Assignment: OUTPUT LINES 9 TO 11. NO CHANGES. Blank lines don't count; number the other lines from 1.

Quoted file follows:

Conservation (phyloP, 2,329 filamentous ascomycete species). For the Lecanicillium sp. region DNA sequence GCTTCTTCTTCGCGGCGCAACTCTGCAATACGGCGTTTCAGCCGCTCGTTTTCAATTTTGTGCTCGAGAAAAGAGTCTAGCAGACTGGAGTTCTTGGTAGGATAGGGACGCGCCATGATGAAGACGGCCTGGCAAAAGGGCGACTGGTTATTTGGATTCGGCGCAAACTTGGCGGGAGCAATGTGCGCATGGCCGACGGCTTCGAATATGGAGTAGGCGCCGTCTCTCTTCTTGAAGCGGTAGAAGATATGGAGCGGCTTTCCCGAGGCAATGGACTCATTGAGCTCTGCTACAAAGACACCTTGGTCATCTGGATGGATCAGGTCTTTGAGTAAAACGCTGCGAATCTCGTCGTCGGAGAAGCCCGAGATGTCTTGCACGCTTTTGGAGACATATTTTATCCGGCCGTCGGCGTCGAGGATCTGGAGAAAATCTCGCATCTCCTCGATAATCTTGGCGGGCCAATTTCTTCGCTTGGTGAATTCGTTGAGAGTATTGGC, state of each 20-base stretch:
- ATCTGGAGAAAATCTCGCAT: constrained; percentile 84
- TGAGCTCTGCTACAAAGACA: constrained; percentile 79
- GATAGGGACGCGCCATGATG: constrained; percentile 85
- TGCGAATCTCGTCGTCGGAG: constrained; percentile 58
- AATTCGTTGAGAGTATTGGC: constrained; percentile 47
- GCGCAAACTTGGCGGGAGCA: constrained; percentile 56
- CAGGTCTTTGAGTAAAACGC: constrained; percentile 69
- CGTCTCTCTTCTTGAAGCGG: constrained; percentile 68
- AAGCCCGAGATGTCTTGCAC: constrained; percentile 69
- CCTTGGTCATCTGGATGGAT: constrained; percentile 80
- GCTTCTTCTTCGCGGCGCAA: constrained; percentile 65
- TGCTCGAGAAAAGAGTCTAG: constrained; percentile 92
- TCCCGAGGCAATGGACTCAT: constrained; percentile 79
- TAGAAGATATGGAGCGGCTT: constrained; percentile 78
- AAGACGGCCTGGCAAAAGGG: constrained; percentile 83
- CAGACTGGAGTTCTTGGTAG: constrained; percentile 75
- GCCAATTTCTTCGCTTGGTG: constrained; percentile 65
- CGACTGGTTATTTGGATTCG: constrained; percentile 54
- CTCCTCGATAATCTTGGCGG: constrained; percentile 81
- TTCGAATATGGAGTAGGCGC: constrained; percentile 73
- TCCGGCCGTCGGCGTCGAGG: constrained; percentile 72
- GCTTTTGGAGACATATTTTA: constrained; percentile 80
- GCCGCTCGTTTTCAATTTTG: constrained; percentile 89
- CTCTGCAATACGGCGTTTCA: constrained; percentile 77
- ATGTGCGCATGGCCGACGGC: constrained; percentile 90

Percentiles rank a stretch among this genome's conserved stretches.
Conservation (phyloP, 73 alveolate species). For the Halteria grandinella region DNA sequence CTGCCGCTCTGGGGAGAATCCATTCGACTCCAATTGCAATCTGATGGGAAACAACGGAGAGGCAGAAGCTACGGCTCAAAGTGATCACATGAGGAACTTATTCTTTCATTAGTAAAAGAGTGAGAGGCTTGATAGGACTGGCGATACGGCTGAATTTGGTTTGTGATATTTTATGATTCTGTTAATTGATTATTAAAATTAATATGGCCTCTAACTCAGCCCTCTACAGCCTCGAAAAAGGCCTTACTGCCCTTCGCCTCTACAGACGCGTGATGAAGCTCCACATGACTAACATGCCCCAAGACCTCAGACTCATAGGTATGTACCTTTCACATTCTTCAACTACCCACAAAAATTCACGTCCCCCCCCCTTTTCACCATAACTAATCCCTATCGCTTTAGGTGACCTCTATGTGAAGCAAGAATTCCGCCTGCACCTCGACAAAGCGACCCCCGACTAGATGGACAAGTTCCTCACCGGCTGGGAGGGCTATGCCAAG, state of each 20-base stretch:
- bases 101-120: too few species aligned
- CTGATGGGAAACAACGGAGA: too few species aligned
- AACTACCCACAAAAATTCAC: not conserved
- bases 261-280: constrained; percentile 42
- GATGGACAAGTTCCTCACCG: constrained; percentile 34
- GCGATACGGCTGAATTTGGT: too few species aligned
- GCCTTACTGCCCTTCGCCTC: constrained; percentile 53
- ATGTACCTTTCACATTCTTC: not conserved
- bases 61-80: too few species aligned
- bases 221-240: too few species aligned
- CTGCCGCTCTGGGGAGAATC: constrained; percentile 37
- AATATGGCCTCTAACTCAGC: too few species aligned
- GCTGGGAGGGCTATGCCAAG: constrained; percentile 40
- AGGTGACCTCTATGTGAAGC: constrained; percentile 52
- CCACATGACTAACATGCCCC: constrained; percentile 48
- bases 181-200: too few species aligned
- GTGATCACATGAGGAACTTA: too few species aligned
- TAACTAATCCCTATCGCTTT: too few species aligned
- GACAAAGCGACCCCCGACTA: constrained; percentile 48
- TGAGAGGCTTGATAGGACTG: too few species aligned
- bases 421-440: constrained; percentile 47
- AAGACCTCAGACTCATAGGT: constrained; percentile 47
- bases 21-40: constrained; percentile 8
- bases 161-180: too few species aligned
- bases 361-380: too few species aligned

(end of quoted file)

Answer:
- CGTCTCTCTTCTTGAAGCGG: constrained; percentile 68
- AAGCCCGAGATGTCTTGCAC: constrained; percentile 69
- CCTTGGTCATCTGGATGGAT: constrained; percentile 80